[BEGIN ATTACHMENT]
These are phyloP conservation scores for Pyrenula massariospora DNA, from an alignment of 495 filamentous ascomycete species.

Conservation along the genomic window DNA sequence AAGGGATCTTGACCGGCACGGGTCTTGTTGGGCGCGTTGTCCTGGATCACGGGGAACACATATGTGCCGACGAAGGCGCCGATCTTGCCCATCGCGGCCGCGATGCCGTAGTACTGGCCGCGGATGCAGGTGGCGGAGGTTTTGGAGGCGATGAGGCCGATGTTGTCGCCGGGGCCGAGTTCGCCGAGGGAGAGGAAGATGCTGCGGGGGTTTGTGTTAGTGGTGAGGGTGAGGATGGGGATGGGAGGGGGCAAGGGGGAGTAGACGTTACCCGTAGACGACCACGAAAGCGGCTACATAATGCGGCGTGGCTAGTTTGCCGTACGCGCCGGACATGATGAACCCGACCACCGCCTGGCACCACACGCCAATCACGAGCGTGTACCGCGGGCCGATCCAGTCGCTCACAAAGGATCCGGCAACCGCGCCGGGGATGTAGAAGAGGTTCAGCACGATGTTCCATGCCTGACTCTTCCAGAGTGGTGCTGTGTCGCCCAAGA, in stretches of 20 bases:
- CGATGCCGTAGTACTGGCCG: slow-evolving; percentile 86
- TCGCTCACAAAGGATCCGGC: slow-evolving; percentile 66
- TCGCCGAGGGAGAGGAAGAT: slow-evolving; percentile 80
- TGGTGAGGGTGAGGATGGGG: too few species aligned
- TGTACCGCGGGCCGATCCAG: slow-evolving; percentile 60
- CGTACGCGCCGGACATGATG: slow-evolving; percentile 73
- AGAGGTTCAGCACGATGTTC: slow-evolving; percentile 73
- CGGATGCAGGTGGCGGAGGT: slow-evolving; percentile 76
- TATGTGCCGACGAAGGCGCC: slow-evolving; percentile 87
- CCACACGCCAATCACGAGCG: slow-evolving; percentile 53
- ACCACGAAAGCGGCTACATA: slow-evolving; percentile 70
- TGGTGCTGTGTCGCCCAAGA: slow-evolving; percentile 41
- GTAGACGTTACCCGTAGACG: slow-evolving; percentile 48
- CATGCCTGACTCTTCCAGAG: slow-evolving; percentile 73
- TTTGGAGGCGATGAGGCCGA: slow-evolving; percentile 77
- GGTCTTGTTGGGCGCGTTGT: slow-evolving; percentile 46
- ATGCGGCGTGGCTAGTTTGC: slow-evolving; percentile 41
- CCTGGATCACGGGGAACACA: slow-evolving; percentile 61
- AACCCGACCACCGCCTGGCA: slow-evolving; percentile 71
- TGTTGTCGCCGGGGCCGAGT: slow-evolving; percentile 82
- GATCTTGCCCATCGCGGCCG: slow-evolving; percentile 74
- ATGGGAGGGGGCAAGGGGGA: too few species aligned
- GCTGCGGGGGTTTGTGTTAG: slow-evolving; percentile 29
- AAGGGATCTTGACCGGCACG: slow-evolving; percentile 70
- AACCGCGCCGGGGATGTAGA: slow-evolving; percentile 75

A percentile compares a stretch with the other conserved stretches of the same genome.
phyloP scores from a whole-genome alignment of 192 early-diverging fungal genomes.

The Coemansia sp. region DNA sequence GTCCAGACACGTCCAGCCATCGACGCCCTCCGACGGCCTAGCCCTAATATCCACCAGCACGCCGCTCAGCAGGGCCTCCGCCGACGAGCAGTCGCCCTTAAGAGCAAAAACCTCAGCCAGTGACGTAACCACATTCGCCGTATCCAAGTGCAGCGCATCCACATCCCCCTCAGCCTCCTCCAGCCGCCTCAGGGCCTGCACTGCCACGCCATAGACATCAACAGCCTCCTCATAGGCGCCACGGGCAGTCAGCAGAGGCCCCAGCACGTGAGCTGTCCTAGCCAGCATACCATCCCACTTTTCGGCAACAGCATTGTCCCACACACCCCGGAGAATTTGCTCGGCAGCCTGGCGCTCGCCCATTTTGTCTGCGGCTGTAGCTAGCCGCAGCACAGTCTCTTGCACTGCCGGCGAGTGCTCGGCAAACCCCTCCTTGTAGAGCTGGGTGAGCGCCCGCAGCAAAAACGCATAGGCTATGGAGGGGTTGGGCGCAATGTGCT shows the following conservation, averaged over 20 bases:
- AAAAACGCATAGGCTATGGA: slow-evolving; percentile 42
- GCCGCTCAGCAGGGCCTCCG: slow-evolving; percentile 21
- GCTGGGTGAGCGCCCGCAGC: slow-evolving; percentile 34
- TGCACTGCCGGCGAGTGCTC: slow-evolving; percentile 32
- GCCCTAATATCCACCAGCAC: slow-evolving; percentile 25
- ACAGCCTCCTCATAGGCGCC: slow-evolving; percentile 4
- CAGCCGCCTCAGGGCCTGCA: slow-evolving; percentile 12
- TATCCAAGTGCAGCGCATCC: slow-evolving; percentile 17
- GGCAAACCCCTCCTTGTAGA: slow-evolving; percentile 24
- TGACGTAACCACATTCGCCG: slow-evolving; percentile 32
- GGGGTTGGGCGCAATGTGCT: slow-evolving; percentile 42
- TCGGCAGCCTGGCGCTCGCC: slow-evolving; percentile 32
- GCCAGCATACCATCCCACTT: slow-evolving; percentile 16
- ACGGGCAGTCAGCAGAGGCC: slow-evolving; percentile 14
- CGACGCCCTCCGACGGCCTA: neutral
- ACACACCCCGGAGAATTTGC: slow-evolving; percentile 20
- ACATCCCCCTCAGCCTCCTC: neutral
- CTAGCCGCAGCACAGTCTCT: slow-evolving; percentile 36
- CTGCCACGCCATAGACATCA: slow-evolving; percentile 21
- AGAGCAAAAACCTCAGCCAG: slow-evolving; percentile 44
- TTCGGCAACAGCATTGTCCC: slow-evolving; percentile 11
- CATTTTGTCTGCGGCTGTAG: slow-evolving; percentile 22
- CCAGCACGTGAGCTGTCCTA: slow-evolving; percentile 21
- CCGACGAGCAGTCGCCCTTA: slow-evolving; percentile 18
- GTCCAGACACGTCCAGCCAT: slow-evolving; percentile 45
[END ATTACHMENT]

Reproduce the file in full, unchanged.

These are phyloP conservation scores for Pyrenula massariospora DNA, from an alignment of 495 filamentous ascomycete species.

Conservation along the genomic window DNA sequence AAGGGATCTTGACCGGCACGGGTCTTGTTGGGCGCGTTGTCCTGGATCACGGGGAACACATATGTGCCGACGAAGGCGCCGATCTTGCCCATCGCGGCCGCGATGCCGTAGTACTGGCCGCGGATGCAGGTGGCGGAGGTTTTGGAGGCGATGAGGCCGATGTTGTCGCCGGGGCCGAGTTCGCCGAGGGAGAGGAAGATGCTGCGGGGGTTTGTGTTAGTGGTGAGGGTGAGGATGGGGATGGGAGGGGGCAAGGGGGAGTAGACGTTACCCGTAGACGACCACGAAAGCGGCTACATAATGCGGCGTGGCTAGTTTGCCGTACGCGCCGGACATGATGAACCCGACCACCGCCTGGCACCACACGCCAATCACGAGCGTGTACCGCGGGCCGATCCAGTCGCTCACAAAGGATCCGGCAACCGCGCCGGGGATGTAGAAGAGGTTCAGCACGATGTTCCATGCCTGACTCTTCCAGAGTGGTGCTGTGTCGCCCAAGA, in stretches of 20 bases:
- CGATGCCGTAGTACTGGCCG: slow-evolving; percentile 86
- TCGCTCACAAAGGATCCGGC: slow-evolving; percentile 66
- TCGCCGAGGGAGAGGAAGAT: slow-evolving; percentile 80
- TGGTGAGGGTGAGGATGGGG: too few species aligned
- TGTACCGCGGGCCGATCCAG: slow-evolving; percentile 60
- CGTACGCGCCGGACATGATG: slow-evolving; percentile 73
- AGAGGTTCAGCACGATGTTC: slow-evolving; percentile 73
- CGGATGCAGGTGGCGGAGGT: slow-evolving; percentile 76
- TATGTGCCGACGAAGGCGCC: slow-evolving; percentile 87
- CCACACGCCAATCACGAGCG: slow-evolving; percentile 53
- ACCACGAAAGCGGCTACATA: slow-evolving; percentile 70
- TGGTGCTGTGTCGCCCAAGA: slow-evolving; percentile 41
- GTAGACGTTACCCGTAGACG: slow-evolving; percentile 48
- CATGCCTGACTCTTCCAGAG: slow-evolving; percentile 73
- TTTGGAGGCGATGAGGCCGA: slow-evolving; percentile 77
- GGTCTTGTTGGGCGCGTTGT: slow-evolving; percentile 46
- ATGCGGCGTGGCTAGTTTGC: slow-evolving; percentile 41
- CCTGGATCACGGGGAACACA: slow-evolving; percentile 61
- AACCCGACCACCGCCTGGCA: slow-evolving; percentile 71
- TGTTGTCGCCGGGGCCGAGT: slow-evolving; percentile 82
- GATCTTGCCCATCGCGGCCG: slow-evolving; percentile 74
- ATGGGAGGGGGCAAGGGGGA: too few species aligned
- GCTGCGGGGGTTTGTGTTAG: slow-evolving; percentile 29
- AAGGGATCTTGACCGGCACG: slow-evolving; percentile 70
- AACCGCGCCGGGGATGTAGA: slow-evolving; percentile 75

A percentile compares a stretch with the other conserved stretches of the same genome.
phyloP scores from a whole-genome alignment of 192 early-diverging fungal genomes.

The Coemansia sp. region DNA sequence GTCCAGACACGTCCAGCCATCGACGCCCTCCGACGGCCTAGCCCTAATATCCACCAGCACGCCGCTCAGCAGGGCCTCCGCCGACGAGCAGTCGCCCTTAAGAGCAAAAACCTCAGCCAGTGACGTAACCACATTCGCCGTATCCAAGTGCAGCGCATCCACATCCCCCTCAGCCTCCTCCAGCCGCCTCAGGGCCTGCACTGCCACGCCATAGACATCAACAGCCTCCTCATAGGCGCCACGGGCAGTCAGCAGAGGCCCCAGCACGTGAGCTGTCCTAGCCAGCATACCATCCCACTTTTCGGCAACAGCATTGTCCCACACACCCCGGAGAATTTGCTCGGCAGCCTGGCGCTCGCCCATTTTGTCTGCGGCTGTAGCTAGCCGCAGCACAGTCTCTTGCACTGCCGGCGAGTGCTCGGCAAACCCCTCCTTGTAGAGCTGGGTGAGCGCCCGCAGCAAAAACGCATAGGCTATGGAGGGGTTGGGCGCAATGTGCT shows the following conservation, averaged over 20 bases:
- AAAAACGCATAGGCTATGGA: slow-evolving; percentile 42
- GCCGCTCAGCAGGGCCTCCG: slow-evolving; percentile 21
- GCTGGGTGAGCGCCCGCAGC: slow-evolving; percentile 34
- TGCACTGCCGGCGAGTGCTC: slow-evolving; percentile 32
- GCCCTAATATCCACCAGCAC: slow-evolving; percentile 25
- ACAGCCTCCTCATAGGCGCC: slow-evolving; percentile 4
- CAGCCGCCTCAGGGCCTGCA: slow-evolving; percentile 12
- TATCCAAGTGCAGCGCATCC: slow-evolving; percentile 17
- GGCAAACCCCTCCTTGTAGA: slow-evolving; percentile 24
- TGACGTAACCACATTCGCCG: slow-evolving; percentile 32
- GGGGTTGGGCGCAATGTGCT: slow-evolving; percentile 42
- TCGGCAGCCTGGCGCTCGCC: slow-evolving; percentile 32
- GCCAGCATACCATCCCACTT: slow-evolving; percentile 16
- ACGGGCAGTCAGCAGAGGCC: slow-evolving; percentile 14
- CGACGCCCTCCGACGGCCTA: neutral
- ACACACCCCGGAGAATTTGC: slow-evolving; percentile 20
- ACATCCCCCTCAGCCTCCTC: neutral
- CTAGCCGCAGCACAGTCTCT: slow-evolving; percentile 36
- CTGCCACGCCATAGACATCA: slow-evolving; percentile 21
- AGAGCAAAAACCTCAGCCAG: slow-evolving; percentile 44
- TTCGGCAACAGCATTGTCCC: slow-evolving; percentile 11
- CATTTTGTCTGCGGCTGTAG: slow-evolving; percentile 22
- CCAGCACGTGAGCTGTCCTA: slow-evolving; percentile 21
- CCGACGAGCAGTCGCCCTTA: slow-evolving; percentile 18
- GTCCAGACACGTCCAGCCAT: slow-evolving; percentile 45